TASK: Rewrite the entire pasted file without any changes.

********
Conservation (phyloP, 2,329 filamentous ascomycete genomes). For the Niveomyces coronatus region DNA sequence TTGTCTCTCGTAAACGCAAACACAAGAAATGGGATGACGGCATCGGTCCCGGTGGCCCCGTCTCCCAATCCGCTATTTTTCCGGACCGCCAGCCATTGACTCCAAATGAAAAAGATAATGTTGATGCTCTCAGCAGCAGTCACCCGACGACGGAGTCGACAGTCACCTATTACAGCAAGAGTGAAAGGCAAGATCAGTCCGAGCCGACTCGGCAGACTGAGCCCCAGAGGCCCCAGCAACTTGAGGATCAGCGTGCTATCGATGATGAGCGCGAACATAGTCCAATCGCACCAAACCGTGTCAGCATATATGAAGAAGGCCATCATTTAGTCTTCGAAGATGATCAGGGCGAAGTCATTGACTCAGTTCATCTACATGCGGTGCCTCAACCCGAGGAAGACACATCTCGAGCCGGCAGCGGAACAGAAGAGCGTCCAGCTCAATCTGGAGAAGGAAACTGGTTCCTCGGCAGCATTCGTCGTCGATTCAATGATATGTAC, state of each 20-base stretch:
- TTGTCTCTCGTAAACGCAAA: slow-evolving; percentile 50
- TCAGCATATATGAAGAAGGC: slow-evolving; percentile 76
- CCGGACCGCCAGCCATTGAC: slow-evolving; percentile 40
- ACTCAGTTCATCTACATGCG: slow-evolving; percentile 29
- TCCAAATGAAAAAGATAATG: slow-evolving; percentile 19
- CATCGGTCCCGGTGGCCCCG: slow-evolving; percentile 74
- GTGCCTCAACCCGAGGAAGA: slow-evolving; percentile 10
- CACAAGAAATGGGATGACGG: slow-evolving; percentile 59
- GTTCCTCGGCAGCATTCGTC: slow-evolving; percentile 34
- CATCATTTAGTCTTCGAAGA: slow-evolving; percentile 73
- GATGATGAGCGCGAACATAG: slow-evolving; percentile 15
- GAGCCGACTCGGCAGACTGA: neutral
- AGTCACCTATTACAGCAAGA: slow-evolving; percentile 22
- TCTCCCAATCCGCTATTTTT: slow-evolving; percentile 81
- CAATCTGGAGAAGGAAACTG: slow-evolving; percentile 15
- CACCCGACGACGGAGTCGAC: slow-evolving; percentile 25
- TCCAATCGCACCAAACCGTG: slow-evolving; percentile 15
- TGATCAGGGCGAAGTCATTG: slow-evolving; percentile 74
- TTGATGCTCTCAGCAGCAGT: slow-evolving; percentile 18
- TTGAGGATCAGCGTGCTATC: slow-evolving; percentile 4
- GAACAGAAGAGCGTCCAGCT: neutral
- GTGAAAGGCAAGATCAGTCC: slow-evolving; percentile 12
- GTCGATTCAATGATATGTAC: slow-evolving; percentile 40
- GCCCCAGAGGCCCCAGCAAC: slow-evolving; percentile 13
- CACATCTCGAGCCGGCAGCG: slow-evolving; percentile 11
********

Conservation (phyloP, 2,329 filamentous ascomycete genomes). For the Niveomyces coronatus region DNA sequence TTGTCTCTCGTAAACGCAAACACAAGAAATGGGATGACGGCATCGGTCCCGGTGGCCCCGTCTCCCAATCCGCTATTTTTCCGGACCGCCAGCCATTGACTCCAAATGAAAAAGATAATGTTGATGCTCTCAGCAGCAGTCACCCGACGACGGAGTCGACAGTCACCTATTACAGCAAGAGTGAAAGGCAAGATCAGTCCGAGCCGACTCGGCAGACTGAGCCCCAGAGGCCCCAGCAACTTGAGGATCAGCGTGCTATCGATGATGAGCGCGAACATAGTCCAATCGCACCAAACCGTGTCAGCATATATGAAGAAGGCCATCATTTAGTCTTCGAAGATGATCAGGGCGAAGTCATTGACTCAGTTCATCTACATGCGGTGCCTCAACCCGAGGAAGACACATCTCGAGCCGGCAGCGGAACAGAAGAGCGTCCAGCTCAATCTGGAGAAGGAAACTGGTTCCTCGGCAGCATTCGTCGTCGATTCAATGATATGTAC, state of each 20-base stretch:
- TTGTCTCTCGTAAACGCAAA: slow-evolving; percentile 50
- TCAGCATATATGAAGAAGGC: slow-evolving; percentile 76
- CCGGACCGCCAGCCATTGAC: slow-evolving; percentile 40
- ACTCAGTTCATCTACATGCG: slow-evolving; percentile 29
- TCCAAATGAAAAAGATAATG: slow-evolving; percentile 19
- CATCGGTCCCGGTGGCCCCG: slow-evolving; percentile 74
- GTGCCTCAACCCGAGGAAGA: slow-evolving; percentile 10
- CACAAGAAATGGGATGACGG: slow-evolving; percentile 59
- GTTCCTCGGCAGCATTCGTC: slow-evolving; percentile 34
- CATCATTTAGTCTTCGAAGA: slow-evolving; percentile 73
- GATGATGAGCGCGAACATAG: slow-evolving; percentile 15
- GAGCCGACTCGGCAGACTGA: neutral
- AGTCACCTATTACAGCAAGA: slow-evolving; percentile 22
- TCTCCCAATCCGCTATTTTT: slow-evolving; percentile 81
- CAATCTGGAGAAGGAAACTG: slow-evolving; percentile 15
- CACCCGACGACGGAGTCGAC: slow-evolving; percentile 25
- TCCAATCGCACCAAACCGTG: slow-evolving; percentile 15
- TGATCAGGGCGAAGTCATTG: slow-evolving; percentile 74
- TTGATGCTCTCAGCAGCAGT: slow-evolving; percentile 18
- TTGAGGATCAGCGTGCTATC: slow-evolving; percentile 4
- GAACAGAAGAGCGTCCAGCT: neutral
- GTGAAAGGCAAGATCAGTCC: slow-evolving; percentile 12
- GTCGATTCAATGATATGTAC: slow-evolving; percentile 40
- GCCCCAGAGGCCCCAGCAAC: slow-evolving; percentile 13
- CACATCTCGAGCCGGCAGCG: slow-evolving; percentile 11